Unique weaving brings Japanese artistic freedom to Clunes

Prue Simmons is bringing a taste of Japan to regional Victoria at her studio Dyeing to Weave in Clunes.

She is one of three SAORI teachers in Australia who shares her passion for a freestyle form of Japanese weaving based on creativity and individuality. 

JAPANESE WEAVING: Clunes resident Prue Simmons is one of three SAORI teachers in Australia. It is a creative and expressive Japanese form of weaving which she says also offers meditation, relaxation and individuality.

JAPANESE WEAVING: Clunes resident Prue Simmons is one of three SAORI teachers in Australia. It is a creative and expressive Japanese form of weaving which she says also offers meditation, relaxation and individuality.

Simmons learnt the craft at an arts and craft village in the mountains of Japan in 2007.

“I went over to Japan as a zoologist and came back as a SAORI weaver,” she said. 

In Japanese, ‘sa-’ comes from the Zen word ‘sai’ meaning individuality and ‘-ori’ is the word for weaving.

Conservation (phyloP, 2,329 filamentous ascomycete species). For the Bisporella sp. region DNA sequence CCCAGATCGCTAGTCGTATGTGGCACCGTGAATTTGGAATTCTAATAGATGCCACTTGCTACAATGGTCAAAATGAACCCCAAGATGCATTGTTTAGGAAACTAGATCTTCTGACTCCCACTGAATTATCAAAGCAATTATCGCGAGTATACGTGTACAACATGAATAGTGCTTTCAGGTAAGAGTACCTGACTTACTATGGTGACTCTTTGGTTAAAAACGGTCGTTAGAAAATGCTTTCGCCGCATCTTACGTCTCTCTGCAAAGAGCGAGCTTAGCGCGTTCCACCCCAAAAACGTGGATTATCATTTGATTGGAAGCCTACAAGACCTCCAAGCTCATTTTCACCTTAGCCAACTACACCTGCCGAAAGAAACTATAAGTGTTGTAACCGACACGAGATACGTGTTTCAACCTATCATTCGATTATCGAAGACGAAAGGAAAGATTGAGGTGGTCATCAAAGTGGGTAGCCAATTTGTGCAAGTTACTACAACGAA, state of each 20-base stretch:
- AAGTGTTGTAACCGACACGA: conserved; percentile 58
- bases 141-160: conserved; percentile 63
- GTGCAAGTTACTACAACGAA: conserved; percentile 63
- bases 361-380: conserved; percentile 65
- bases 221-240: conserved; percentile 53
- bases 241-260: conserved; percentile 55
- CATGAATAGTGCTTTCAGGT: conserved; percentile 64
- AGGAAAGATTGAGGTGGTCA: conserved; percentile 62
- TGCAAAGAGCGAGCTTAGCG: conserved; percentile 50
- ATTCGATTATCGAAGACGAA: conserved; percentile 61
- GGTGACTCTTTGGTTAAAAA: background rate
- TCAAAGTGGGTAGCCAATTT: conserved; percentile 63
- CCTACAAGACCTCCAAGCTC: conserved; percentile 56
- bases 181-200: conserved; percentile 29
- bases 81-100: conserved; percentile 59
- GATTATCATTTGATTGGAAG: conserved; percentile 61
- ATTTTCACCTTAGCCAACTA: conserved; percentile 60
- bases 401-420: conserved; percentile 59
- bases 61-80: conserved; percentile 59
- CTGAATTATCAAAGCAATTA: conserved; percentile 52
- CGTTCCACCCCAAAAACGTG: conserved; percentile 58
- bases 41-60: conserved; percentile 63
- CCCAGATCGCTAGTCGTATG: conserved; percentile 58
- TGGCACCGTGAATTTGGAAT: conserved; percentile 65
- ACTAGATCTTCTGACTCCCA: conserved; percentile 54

It was the beautiful simplicity of the craft that hooked Simmons, and with no previous experience in textiles, the freedom of the art form without the need for perfection was appealing. 

“With traditional forms of weaving it is often very pattern based, very mathematical and very precise. The only rule with SAORI is there is no such thing as a mistake because everything you are weaving comes from your heart,” she said. 

“At the end of the day you end up getting this beautiful tangible moment in time of how you were feeling that day because you are often led by your gut and your heart about what colours feel good and what textures feel good, rather than trying to replicate a pattern.

“For me it was this creative form of meditation and self expression, and the fact that everything you do is entirely unique, that got me hooked.” 

SAORI weavers use a variety of materials including wool, silk, paper, and according to Simmons, whatever is at hand. 

“I think sustainability is really important in our textiles… we’re so wasteful with our textiles… so it is great to now be teaching people to make their own textiles in a really sustainable way,” she said. 

Simmons spent four weeks living in Japan in 2015 with the founder of SAORI, who is now 104-years-old, to become a qualified teacher. 

She started Dyeing to Weave in Clunes the same year with a passion to share with others the art form that had changed her life. “

SAORI is something that absolutely anyone can do... I feel very privileged to be able to teach it and be that link between these two very special places,” she said.

Visit http://www.dyeingtoweave.com.au/ for more information. 

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